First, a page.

The comforts of home: More fleets using in-cab TV to recruit, retain drivers

Updated Aug 27, 2015

Cab Mount Pics 015One of the great joys of the modern age is relaxing in front of the television set after a hard day at work, or catching the big game on the weekend.

Until recently, television has been a rare treat for drivers on the road. It’s mostly been enjoyed in drivers’ lounges – where program choices are dictated by majority vote as opposed to individual tastes – or on rare evenings when a driver checks into a hotel.

But new advances in reliable high-quality satellite TV systems are allowing more drivers to catch their favorite shows in the privacy of their sleeper cabs. Also, more progressive fleets are viewing in-cab television as a shrewd way to attract new drivers and keep good ones.

Why now?

The adoption rate of in-cab satellite TV entertainment has grown significantly over the past couple of years, says Lance Platt, chief executive officer of EpicVue, an in-cab satellite TV provider. Platt says the overall market for live television service in trucking is dominated by the long-haul segment.

“Long-haul drivers that are away from home for extended periods are most affected by quality-of-life issues that EpicVue is targeting,” he says. “Prior to EpicVue, there was not a formalized program for fleet companies to provide live satellite television to drivers, and therefore, very few drivers were able to benefit from the service.”

In-cab satellite TVNelson Roberts, director of fleet accounts for King Controls, says lower prices and more reliable service have reshaped the in-cab television market. “Much like any high-technology product, the cost of the hardware has fallen significantly in the past 10 years,” Roberts says.

Drivers and fleets now can get a complete system for about $1,000, which includes a high-definition television, mount, mobile auto-aiming satellite TV antenna, HD satellite TV receiver, interconnecting cables and remote control.

Perfecting the auto-aiming satellite antenna has allowed providers to offer a high-definition picture and sound in a sleeper cab at a reasonable cost, Roberts says.

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“Today, the satellites actually ‘speak’ to the antenna and tell it where the satellite is located, some as high as 22,000 miles in the sky, with pinpoint accuracy,” he says. “This allows for the strongest possible signal combined with the best high-definition picture anywhere in the lower 48 states.”

While satellite TV has been available for years, the equipment never was designed specifically for the transportation industry until recently, Platt says. EpicVue worked with a satellite dish manufacturer to reduce the size of the dish by more than 40 percent and increase its lifespan by several multiples as a result of more ruggedized equipment.

But the real key, Platt says, has been the ability to deliver meaningful content at an attractive price point. Television service is typically north of $100 per month for the average user, but with a bulk purchase arrangement, EpicVue is able to deliver more than 100 channels of content – including premium channels such as HBO and Showtime, as well as NFL Sunday Ticket – for $49 per month. The package includes all necessary equipment and a support team to help drivers with technical issues.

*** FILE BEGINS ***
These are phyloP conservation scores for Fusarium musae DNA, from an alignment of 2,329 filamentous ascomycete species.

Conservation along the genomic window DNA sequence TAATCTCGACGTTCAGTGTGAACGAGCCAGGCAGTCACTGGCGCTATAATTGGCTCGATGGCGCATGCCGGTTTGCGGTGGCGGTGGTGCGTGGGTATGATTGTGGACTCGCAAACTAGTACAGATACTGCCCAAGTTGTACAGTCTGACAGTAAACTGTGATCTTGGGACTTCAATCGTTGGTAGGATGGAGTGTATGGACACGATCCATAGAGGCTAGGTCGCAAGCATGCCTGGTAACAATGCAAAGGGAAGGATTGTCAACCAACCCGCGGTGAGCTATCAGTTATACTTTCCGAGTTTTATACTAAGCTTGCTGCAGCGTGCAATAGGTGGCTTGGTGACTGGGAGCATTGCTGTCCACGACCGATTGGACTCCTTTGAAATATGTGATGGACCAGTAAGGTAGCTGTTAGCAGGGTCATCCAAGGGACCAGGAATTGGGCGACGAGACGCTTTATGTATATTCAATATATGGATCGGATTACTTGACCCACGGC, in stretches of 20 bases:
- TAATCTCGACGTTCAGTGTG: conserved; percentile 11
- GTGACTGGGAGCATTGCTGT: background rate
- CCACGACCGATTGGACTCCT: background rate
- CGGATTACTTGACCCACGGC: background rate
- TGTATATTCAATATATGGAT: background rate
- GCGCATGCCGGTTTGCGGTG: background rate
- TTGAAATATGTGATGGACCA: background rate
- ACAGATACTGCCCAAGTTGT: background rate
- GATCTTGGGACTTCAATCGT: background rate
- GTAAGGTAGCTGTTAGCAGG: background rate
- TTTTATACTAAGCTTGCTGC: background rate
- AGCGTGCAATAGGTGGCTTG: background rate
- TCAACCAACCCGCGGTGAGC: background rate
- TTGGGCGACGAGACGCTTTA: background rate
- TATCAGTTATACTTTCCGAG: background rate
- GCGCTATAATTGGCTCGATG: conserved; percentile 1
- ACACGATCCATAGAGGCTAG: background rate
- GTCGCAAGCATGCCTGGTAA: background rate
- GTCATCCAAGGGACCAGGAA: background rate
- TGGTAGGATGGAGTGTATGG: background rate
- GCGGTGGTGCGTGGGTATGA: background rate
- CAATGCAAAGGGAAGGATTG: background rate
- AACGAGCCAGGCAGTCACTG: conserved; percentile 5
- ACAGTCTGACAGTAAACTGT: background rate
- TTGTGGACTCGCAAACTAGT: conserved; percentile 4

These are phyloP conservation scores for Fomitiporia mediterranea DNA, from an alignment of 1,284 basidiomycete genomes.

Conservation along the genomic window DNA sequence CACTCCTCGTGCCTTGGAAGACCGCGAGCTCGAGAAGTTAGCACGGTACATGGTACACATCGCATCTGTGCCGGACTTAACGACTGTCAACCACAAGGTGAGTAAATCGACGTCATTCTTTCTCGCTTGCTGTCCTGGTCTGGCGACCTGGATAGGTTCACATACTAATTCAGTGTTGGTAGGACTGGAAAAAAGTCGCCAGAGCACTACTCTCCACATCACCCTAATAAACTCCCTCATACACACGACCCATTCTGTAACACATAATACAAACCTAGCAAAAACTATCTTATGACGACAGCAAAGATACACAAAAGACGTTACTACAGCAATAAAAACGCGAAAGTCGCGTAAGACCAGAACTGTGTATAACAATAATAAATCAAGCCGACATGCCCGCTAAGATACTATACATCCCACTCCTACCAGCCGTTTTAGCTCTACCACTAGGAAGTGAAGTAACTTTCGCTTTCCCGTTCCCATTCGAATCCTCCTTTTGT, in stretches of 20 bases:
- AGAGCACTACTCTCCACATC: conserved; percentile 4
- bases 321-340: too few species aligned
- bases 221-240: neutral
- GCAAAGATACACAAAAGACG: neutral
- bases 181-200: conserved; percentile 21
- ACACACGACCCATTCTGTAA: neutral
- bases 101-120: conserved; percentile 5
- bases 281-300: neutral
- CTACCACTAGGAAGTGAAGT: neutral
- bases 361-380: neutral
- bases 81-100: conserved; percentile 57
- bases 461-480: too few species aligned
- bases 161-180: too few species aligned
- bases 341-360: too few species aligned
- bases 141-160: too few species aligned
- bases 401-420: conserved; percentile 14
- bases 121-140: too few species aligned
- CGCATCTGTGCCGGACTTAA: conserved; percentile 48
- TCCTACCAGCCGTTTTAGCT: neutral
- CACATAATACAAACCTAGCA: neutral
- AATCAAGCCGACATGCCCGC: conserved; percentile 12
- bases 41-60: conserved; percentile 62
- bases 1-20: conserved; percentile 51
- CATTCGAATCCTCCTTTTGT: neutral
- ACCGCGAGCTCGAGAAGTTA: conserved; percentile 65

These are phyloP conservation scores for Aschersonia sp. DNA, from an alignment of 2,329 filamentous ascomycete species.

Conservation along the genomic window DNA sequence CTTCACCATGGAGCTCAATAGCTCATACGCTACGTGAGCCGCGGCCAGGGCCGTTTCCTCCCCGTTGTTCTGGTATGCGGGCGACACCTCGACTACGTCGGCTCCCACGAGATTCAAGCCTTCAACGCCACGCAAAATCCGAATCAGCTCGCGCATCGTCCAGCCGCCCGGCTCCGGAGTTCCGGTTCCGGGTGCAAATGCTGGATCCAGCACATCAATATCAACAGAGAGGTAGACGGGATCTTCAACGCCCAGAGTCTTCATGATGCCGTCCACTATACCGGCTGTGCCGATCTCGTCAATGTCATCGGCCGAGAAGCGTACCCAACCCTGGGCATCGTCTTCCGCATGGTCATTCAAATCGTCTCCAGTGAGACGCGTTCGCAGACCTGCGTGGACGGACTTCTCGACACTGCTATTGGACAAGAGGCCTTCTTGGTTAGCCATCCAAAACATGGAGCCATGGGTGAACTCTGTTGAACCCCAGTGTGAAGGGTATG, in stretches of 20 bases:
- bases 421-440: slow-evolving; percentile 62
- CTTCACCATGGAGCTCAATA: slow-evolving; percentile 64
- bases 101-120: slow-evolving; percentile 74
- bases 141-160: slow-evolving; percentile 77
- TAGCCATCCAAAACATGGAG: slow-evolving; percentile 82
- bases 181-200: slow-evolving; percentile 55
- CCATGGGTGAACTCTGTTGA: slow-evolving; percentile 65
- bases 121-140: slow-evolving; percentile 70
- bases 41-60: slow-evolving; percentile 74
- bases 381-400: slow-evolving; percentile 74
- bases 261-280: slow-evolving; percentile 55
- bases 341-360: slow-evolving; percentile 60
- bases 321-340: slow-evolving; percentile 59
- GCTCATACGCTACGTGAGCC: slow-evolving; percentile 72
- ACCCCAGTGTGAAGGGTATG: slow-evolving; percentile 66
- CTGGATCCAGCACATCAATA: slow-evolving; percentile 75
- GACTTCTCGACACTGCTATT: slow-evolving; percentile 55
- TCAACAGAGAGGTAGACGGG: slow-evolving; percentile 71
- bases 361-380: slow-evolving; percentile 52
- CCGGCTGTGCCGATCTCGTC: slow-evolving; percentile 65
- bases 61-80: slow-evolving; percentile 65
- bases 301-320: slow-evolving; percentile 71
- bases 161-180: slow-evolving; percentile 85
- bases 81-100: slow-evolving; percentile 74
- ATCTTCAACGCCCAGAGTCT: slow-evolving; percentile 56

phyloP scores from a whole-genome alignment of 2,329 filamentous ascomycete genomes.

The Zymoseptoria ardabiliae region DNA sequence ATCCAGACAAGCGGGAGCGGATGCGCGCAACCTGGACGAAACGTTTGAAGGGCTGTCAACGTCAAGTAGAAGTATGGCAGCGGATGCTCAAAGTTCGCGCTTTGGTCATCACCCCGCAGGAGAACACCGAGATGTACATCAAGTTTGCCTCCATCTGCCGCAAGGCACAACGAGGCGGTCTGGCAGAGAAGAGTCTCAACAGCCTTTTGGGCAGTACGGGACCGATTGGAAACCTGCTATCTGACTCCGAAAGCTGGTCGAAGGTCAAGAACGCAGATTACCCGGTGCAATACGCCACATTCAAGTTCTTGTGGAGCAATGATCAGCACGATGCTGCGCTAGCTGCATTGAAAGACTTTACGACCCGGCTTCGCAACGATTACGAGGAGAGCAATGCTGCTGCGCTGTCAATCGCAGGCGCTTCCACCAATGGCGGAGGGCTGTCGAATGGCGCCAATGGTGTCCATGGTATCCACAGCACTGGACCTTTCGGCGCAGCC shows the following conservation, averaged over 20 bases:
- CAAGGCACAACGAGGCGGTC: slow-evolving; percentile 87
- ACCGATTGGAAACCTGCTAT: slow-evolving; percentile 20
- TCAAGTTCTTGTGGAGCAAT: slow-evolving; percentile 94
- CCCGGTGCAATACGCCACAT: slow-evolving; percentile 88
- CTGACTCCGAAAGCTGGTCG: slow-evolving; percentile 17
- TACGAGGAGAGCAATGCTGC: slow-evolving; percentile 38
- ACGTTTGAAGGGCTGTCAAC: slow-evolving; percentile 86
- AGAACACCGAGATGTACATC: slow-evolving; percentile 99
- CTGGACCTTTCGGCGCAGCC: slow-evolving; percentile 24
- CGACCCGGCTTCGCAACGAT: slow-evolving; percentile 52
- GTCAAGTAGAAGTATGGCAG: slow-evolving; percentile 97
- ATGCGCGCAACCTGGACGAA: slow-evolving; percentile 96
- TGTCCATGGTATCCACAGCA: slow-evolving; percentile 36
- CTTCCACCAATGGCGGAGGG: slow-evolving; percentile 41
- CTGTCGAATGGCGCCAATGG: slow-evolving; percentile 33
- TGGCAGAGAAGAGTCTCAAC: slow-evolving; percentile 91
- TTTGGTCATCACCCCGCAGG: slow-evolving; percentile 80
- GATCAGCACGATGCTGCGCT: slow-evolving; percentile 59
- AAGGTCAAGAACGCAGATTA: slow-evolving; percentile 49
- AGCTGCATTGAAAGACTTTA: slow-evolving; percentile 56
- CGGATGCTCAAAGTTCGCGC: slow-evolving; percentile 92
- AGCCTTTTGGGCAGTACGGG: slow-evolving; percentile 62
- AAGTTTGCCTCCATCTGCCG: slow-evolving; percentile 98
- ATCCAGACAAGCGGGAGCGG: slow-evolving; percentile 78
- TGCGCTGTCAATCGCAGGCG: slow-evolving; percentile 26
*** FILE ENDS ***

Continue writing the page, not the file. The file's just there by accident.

How long to install?

System installation typically is handled at the fleet level and generally averages about two hours. Fleets can install the system themselves or work through a certified installation partner such as Velociti. EpicVue provides onsite training complemented by training videos and written installation instructions.

King Controls offers auto-aiming DirecTV or Dish mobile satellite TV antennas that weigh 8 pounds, plus a couple of pounds for the anti-vibration permanent mounting bracket. The company’s standard 22-inch high-definition television, plus the satellite receiver and accessories, can add an additional 10 pounds, “giving a total of less than 20 pounds installed in most average installations,” Roberts says. Installation, when using King’s MB150 anti-vibration mounting bracket, takes about 45 minutes to an hour per rig, he says.

Many satellite providers provide a financial subsidy for the needed hardware to get fleets rolling with in-cab entertainment, Roberts says. The subsidy depends on the fleet’s number of satellite receivers; discounts can begin at 25 trucks or more.

Recruiting and retaining

According to Platt, early-adopter fleets report that in-cab television has given them a competitive advantage for attracting and keeping drivers.

“Most of our customers are reluctant to share specific data on driver numbers,” he says. “That said, many of these same fleets have reported anywhere from a 50- to 200-percent increase in retention with those drivers using EpicVue. This is such a crucial component of our service that when a fleet signs up with us, they are provided a press kit to help promote their use of EpicVue in their recruiting efforts. ”

Roberts says many of King’s customers use in-cab television in different ways, often as rewards for high fuel economy numbers or reaching safe mileage milestones.

“Each of our fleet clients has a different approach to how they use the reward of a King satellite TV system,” he says. “But one thing is certain – once a driver becomes used to the TV programming in their rig, they will go to great lengths to retain that benefit for sure.”